An abdication of fiscal restraint: Rainy day roads

Texas Politics reported this week that members of the “Senate Finance Committee meeting in Austin Wednesday were generally supportive of a plan to direct money from oil production tax revenues to road rehab and construction.”

The committee did not approve the plan by Sens. Tommy Williams and Robert Nichols but most “generally spoke in favor of the idea to take money now going to the state’s rainy fund and use it to fix Texas roads,” the report said.

Senator Nichols estimates that based on 2013 figures redirecting half of the money going into the rainy day fund will give the Texas Department of Transportation about $900 million a year. “It would go straight into the core highway fund,” Nichols said, according to Texas Politics.

All of this may sound fine and good until you consider other points.

First, there is a significant amount of money that is already supposed to go to transportation that is still being diverted. That should be fixed before any new pipeline of funds is established for TxDOT which, according to many, may be more in need of agency reform than more money at present.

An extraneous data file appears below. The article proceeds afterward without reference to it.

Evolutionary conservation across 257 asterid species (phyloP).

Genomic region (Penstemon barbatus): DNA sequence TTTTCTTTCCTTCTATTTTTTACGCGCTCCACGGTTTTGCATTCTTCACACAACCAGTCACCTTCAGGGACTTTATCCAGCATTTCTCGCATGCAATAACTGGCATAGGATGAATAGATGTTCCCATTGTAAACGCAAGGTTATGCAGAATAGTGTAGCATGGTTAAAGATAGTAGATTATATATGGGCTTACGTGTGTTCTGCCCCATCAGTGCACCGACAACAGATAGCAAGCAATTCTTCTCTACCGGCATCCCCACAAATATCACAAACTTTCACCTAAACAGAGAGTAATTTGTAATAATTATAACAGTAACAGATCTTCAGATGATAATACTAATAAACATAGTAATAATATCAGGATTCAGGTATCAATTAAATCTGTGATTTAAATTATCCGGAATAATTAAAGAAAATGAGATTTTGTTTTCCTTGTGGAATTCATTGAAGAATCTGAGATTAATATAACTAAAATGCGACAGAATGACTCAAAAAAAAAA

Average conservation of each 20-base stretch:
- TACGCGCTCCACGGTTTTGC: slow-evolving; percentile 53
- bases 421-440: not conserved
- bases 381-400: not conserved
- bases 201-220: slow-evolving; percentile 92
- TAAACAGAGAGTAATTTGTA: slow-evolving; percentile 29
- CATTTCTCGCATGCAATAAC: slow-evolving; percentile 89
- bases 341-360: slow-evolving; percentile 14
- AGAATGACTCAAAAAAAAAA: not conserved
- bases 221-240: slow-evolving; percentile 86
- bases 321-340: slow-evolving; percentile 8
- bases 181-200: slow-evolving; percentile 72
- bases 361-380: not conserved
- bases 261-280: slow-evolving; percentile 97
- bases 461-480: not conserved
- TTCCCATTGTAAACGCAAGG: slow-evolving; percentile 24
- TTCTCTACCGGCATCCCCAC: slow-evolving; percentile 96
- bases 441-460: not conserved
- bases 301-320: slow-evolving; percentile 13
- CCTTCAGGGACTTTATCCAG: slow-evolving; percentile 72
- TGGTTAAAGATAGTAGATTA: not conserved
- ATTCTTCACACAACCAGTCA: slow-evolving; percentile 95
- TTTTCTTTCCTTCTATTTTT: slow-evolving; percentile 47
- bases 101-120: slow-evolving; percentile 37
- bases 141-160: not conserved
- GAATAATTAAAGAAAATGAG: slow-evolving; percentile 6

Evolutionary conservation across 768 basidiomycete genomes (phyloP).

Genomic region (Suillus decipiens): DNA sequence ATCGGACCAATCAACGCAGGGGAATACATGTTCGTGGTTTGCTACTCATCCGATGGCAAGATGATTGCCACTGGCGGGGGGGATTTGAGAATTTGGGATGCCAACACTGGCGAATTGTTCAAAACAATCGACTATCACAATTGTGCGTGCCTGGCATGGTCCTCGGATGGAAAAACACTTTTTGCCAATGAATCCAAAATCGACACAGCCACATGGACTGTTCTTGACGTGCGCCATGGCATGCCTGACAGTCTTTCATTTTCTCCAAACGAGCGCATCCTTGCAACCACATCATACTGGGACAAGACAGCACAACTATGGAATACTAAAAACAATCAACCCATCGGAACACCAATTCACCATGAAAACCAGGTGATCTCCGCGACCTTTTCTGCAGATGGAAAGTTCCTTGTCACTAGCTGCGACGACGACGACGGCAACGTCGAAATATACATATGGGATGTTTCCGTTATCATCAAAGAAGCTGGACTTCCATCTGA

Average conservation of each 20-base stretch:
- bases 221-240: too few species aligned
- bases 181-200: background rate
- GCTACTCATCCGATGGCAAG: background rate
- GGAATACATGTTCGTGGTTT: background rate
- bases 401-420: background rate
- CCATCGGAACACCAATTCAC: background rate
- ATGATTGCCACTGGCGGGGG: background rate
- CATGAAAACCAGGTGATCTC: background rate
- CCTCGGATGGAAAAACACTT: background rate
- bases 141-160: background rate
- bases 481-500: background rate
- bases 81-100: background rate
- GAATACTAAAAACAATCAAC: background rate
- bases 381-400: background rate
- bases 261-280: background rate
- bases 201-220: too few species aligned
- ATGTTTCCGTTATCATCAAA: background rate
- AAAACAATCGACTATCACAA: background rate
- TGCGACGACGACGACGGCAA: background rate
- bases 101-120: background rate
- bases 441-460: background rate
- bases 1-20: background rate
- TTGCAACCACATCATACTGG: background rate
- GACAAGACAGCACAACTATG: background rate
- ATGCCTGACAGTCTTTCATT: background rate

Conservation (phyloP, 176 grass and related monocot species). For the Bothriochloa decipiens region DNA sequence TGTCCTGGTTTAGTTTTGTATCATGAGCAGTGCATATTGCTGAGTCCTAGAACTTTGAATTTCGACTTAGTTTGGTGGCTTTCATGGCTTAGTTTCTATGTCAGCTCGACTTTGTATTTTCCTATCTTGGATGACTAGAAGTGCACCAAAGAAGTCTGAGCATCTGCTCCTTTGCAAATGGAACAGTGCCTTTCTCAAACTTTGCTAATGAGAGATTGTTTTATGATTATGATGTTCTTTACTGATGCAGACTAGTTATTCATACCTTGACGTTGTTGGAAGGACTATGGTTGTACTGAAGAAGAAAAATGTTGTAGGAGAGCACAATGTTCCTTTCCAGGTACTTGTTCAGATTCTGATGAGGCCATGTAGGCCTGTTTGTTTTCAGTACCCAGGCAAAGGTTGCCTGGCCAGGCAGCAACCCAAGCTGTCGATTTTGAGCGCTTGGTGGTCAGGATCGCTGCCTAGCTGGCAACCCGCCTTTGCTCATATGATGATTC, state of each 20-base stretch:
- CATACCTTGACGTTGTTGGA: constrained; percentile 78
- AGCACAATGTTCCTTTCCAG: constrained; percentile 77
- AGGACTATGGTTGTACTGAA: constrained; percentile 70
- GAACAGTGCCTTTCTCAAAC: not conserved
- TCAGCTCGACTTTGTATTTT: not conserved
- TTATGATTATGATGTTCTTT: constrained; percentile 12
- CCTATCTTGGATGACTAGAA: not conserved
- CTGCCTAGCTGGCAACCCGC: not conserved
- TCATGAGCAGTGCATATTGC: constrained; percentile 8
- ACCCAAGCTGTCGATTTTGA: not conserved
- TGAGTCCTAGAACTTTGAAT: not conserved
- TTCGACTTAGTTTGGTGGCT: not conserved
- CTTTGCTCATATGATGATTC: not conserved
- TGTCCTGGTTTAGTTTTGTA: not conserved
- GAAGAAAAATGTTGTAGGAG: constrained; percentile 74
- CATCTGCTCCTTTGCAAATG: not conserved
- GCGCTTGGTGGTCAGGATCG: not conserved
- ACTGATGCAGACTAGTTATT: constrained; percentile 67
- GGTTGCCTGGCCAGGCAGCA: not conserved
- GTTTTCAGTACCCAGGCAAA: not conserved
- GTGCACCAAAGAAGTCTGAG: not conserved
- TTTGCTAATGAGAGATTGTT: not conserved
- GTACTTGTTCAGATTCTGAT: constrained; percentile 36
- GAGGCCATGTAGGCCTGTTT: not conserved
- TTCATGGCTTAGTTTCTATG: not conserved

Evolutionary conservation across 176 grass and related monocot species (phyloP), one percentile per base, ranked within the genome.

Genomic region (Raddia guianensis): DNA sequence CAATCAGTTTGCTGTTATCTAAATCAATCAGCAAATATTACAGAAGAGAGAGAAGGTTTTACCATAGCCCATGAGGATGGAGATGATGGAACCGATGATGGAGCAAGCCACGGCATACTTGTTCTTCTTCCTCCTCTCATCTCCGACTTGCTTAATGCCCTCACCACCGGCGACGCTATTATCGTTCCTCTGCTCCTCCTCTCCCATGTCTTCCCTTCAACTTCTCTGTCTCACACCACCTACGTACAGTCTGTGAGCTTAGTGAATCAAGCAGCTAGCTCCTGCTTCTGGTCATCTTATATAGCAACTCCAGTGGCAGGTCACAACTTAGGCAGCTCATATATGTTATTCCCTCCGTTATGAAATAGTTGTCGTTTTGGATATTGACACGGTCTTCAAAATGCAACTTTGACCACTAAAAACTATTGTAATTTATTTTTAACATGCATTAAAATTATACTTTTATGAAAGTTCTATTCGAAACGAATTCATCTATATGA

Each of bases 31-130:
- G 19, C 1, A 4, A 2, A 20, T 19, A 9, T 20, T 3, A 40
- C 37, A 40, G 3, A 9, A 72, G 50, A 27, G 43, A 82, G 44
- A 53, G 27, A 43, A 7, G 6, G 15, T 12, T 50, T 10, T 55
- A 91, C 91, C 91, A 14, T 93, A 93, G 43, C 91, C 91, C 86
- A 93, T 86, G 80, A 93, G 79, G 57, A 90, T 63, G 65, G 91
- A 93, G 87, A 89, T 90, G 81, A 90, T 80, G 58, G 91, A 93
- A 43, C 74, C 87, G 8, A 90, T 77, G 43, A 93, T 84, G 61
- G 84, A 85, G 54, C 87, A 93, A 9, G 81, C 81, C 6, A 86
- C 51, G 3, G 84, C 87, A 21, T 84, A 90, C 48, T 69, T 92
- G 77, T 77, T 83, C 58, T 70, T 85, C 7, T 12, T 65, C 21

And second, and most important, what is happening with legislators who all seem to think the Economic Stabilization Fund is always going to be growing and is a piggy bank to raid when they desire to spend more?

The fund itself was created in recognition of how volatile the oil and gas business is. To consider as accurate projections of how much money will be present in the fund in future years is folly to the point of stupidity.

Also, the language creating the fund specifically says that it is only to be used to cover unexpected shortfalls in revenue. So, how have these supposed fiscal-conservatives turned it into a pile of money they can use to spend on additional projects?

The entire ordeal seems absurd and an abdication of all claims of being fiscally responsible.

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